Beginners Guide to Buying a Set of Golf ClubsWritten by Jason Griffin
You walk in to a golf store and there are hundreds of woods, irons, wedges and putters to choose from along with clothing, balls and all kinds of accessories. When just starting out in golf, choosing a set of clubs can be an overwhelming task. What is one to do? What decisions need to be made when buying a set of golf clubs? This article aims to help you know what you need to know, so you can make right call and save you a little dough in process.
First, you need to know what makes up a set of clubs? Well there are four main parts to a set of clubs: Woods, Irons, Wedges, and a Putter. These days you also have Hybrid Clubs. These are a cross between irons and woods. People who have trouble hitting their long irons, such as a 2 or 3 iron, tend to use these types of clubs instead. You are allowed up to 14 clubs in your bag and they can be in just about any combination you want. For example, in my bag I carry a Driver, a 4 wood, 3 thru 9 irons, pitching wedge, gap wedge, sand wedge, lob wedge and a putter. This arrangement of clubs fits my game and types of courses I usually play.
Next, what options are out there when buying a set of golf clubs? To start out with you can buy new or used. Used can be a money saver over new, but can also come with some inherent problems, such as, worn grips, cracked shafts and other problems. When you are buying a first set, these are not things you want to deal with. So, I would recommend going new route.
7 Tips for Choosing the Perfect Pool Cue Stick Written by Ashley Barnard
7 Tips for Choosing Perfect Pool Cue Stick
So, you're ready to buy your own pool cue. If you've done any looking around at all, you may have more questions than answers. Pool cues can range from around $50.00 to $5,000.00. How do you know which one is "perfect" cue for you?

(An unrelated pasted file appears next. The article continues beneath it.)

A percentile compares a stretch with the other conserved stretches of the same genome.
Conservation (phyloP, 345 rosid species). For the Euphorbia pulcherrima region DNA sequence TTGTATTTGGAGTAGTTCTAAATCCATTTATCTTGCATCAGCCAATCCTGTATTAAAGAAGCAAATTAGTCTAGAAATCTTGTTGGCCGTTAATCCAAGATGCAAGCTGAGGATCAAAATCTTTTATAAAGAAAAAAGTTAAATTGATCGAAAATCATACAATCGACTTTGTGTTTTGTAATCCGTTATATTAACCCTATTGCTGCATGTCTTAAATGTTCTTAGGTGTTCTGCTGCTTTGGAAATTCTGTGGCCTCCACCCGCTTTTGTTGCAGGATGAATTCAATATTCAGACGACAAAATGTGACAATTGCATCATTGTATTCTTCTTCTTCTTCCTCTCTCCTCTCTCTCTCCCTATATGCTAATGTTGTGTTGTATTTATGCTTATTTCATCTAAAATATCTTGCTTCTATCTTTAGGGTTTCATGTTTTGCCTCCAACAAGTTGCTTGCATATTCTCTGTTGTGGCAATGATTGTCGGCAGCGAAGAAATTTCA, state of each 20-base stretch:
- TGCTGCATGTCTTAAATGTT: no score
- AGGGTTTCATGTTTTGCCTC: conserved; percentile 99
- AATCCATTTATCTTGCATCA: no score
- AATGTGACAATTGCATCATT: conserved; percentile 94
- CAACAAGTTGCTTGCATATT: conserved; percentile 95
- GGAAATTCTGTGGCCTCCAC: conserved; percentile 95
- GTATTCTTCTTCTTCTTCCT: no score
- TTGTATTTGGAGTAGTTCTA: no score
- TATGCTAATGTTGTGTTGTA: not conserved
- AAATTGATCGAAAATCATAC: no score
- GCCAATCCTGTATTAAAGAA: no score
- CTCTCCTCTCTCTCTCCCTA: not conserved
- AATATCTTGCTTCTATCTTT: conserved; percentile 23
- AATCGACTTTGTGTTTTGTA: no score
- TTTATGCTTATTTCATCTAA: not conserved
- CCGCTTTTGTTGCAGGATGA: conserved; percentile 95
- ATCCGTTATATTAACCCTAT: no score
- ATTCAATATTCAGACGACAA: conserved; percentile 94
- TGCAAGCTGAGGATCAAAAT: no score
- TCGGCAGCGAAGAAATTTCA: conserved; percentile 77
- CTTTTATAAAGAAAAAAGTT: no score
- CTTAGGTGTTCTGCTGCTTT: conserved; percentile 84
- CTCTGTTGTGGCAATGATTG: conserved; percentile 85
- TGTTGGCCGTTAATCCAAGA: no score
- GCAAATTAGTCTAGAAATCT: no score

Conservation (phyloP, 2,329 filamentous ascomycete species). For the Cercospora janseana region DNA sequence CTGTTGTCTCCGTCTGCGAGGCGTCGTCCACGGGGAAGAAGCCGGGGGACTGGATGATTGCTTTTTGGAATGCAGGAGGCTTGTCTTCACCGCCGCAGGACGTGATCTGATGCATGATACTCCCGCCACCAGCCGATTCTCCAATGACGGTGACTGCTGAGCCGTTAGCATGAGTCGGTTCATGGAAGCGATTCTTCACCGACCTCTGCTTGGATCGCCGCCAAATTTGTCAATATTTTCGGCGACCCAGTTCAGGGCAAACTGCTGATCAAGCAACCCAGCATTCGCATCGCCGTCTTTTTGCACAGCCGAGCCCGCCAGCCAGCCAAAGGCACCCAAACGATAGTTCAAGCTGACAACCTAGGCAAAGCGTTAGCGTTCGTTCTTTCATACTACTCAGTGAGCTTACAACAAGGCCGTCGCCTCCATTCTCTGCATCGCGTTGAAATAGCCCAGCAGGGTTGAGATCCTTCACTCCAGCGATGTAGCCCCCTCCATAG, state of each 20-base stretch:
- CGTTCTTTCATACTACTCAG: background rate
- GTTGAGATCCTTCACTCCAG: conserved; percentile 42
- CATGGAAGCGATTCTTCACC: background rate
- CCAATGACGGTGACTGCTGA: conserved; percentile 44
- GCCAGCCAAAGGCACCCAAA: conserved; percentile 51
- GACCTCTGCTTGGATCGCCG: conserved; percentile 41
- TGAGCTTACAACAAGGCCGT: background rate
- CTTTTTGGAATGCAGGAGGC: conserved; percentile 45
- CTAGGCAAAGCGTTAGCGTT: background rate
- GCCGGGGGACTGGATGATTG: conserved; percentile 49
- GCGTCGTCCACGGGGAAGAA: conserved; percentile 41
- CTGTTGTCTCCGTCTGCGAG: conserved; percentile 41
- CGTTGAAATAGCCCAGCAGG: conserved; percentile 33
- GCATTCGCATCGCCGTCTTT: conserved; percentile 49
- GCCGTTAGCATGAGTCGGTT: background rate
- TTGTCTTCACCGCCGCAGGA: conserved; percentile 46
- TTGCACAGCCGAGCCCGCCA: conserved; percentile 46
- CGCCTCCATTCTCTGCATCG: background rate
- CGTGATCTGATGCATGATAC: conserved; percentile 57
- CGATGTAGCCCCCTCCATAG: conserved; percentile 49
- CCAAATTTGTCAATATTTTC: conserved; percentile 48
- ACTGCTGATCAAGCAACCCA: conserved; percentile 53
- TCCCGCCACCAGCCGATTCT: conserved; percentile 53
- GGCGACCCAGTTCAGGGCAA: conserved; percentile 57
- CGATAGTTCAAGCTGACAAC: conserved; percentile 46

First of all, you need to know some of terminology. There are two basic types of Pool cues -- called production or custom.
Production cues are computer designed and mass produced. Custom cues are handmade, often from exotic materials, and are created just for you -- based on length of your arms, size of your hands, how you shoot, etc.
While choosing right Pool cue stick is a largely a matter of personal preference and style, there are some basic tips that can help you find perfect stick for you.
1. Size does matter! It's actually related to length of your arms. Longer arms -- longer stick. Cue sticks typically start at around 57 inches.
2. Make sure that stock of stick is completely straight and not crooked. It's fairly simple to figure out. Put stick on a flat surface like a table, and roll it under your palm a couple of times. If it's crooked, you'll know it. You can also hold stick tip pointed down, and site down along length.
3. Experts agree that tip is most important part of stick, although they are divided as to which type of tip is best. For example, a soft tip is believed to be better if you use a lot of English when playing. A hard tip gives you more control and power. However, a soft tip will have to be replaced more often than a hard tip.